KENYA – Fresh Del Monte, a leading global producer of fresh and fresh-cut fruits and vegetables, has announced a partnership with Vellsam Materias Bioactivas to produce biofertilizers from pineapple residues.

This initiative, under the banner of De l’Ora Bio, began with the inauguration of a biofertilizer plant in Kenya, near Fresh Del Monte’s subsidiary, Del Monte Kenya Ltd.

This facility will utilize residues from the company’s pineapple cannery to produce various biofertilizers. These will be used by Fresh Del Monte and sold to other growers in Kenya and East African countries.

Biofertilizers use microbes to enhance plant growth by increasing the availability of essential nutrients and improving soil texture.

This sustainable alternative to traditional fertilizers is expected to have a positive impact on both agriculture and the environment.

“Fresh Del Monte is committed to creating a circular economy and is taking active measures to repurpose and reuse its residues,” said Mohammad Abu-Ghazaleh, Fresh Del Monte’s Chairman and CEO.

“We see this collaboration as a transformative turning point that has the potential to change how the agricultural industry farms. De l’Ora embodies our commitment to innovation, environmental stewardship, and pushing the boundaries of what is possible in agriculture.”

The global biofertilizers market is projected to expand to around USD 9.14 billion by 2032, according to Precedence Research.

This growth is driven by increasing awareness of sustainable agriculture practices, a rising demand for organic food products, and government initiatives promoting biofertilizer usage.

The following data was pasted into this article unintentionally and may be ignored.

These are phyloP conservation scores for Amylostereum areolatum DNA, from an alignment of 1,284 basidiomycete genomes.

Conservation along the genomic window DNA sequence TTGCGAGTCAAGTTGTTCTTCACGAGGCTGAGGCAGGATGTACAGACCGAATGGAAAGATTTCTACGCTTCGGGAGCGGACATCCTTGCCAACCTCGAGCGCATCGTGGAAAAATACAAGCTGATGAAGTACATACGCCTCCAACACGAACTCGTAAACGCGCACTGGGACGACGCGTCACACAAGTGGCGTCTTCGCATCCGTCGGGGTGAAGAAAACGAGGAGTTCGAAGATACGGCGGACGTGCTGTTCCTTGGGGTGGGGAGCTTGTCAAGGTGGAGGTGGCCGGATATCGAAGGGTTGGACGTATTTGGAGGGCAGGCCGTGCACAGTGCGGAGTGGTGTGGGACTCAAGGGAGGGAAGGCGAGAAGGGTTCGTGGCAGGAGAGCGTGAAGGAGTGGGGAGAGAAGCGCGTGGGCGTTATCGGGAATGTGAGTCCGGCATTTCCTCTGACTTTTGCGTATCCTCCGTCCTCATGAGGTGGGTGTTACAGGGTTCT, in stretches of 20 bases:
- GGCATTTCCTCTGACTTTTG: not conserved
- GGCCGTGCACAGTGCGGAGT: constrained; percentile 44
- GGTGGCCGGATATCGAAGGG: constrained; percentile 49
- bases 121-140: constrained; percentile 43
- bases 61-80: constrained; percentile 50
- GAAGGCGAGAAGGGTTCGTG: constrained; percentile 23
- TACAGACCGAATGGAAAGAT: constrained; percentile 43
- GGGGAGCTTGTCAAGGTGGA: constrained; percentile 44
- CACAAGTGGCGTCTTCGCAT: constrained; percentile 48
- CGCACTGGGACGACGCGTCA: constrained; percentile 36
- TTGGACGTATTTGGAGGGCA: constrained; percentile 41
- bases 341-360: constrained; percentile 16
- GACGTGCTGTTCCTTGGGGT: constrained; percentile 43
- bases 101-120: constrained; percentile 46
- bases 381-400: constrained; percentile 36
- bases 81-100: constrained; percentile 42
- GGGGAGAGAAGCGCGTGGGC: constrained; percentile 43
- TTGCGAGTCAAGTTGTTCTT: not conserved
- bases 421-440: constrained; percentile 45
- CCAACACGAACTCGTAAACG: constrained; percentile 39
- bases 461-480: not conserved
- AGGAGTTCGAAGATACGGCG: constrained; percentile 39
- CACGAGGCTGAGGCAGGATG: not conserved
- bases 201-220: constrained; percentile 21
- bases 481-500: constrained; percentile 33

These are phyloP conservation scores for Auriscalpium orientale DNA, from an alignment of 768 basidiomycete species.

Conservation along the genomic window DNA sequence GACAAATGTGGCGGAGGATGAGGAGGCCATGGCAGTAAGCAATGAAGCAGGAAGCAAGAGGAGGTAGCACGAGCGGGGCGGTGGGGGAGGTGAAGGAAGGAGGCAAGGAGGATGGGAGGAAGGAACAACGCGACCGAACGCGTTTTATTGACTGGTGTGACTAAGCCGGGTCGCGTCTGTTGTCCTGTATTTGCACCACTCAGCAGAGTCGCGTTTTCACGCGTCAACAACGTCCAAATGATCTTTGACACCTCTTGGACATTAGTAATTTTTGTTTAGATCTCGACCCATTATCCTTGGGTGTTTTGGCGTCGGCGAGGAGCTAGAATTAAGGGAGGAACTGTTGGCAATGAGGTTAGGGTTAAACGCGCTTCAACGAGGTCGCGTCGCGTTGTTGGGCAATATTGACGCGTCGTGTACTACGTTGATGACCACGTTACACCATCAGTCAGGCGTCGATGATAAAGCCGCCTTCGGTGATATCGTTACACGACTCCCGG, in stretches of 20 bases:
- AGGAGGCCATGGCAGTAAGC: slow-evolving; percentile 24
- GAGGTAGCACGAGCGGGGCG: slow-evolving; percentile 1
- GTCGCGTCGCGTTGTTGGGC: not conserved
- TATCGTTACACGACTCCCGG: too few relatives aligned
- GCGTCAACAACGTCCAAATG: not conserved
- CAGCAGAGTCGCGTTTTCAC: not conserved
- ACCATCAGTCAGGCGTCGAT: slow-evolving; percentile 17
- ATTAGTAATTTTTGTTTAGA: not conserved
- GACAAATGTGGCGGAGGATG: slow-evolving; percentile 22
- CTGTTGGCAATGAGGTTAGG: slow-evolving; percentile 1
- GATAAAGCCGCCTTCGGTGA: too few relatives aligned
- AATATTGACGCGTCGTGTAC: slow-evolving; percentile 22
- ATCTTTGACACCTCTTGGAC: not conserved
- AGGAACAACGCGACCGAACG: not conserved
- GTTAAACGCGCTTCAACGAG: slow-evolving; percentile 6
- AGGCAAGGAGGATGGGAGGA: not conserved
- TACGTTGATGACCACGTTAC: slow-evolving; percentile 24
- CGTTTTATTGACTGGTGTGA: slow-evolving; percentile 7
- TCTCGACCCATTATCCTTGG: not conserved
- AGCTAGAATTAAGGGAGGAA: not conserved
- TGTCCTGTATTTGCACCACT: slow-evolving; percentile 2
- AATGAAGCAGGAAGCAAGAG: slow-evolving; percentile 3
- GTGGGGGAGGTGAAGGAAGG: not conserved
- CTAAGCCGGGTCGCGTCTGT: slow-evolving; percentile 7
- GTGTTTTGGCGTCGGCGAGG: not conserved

The new plant is currently undergoing tests and will be fully operational in June. Del Monte Kenya, the country’s largest exporter, employs 6,500 workers directly. The new biofertilizer plant will further support the local economy and enhance Del Monte’s regional impact.

Through De l’Ora, Fresh Del Monte and Vellsam aim to maximize residue utilization, improve soil fertility, and meet the growing demand for nutritious, sustainably grown produce.

Turning pineapple waste into sustainable textiles for global fashion

Pineapple farmer James Kinuthia highlighted the shift in perspective, stating, “In the past, we would burn or throw away or replant pineapple suckers.”

However, the scenario changed when the company Pine Kazi entered the scene. Kinuthia explained, “We sell one sucker to them at 15 Kenya shillings each (USD 0.092).”

This innovative approach not only adds an extra revenue stream for farmers like Kinuthia but also generates employment opportunities.

Workers are involved in sorting the leaves and extracting fibers, which are then processed—dried, spun, and woven—to create sustainable textiles.

Olivia Awuor, CEO, and co-founder of Pine Kazi highlighted the environmental impact of their initiative. “Annually about 766 million tons of post-harvest pineapple leaves are usually produced, and they are burnt or chemically decomposed. So, by collecting this waste, for every 1,000 tons of waste we collect, we reduce carbon and methane emissions by 0.28 metric tons.”

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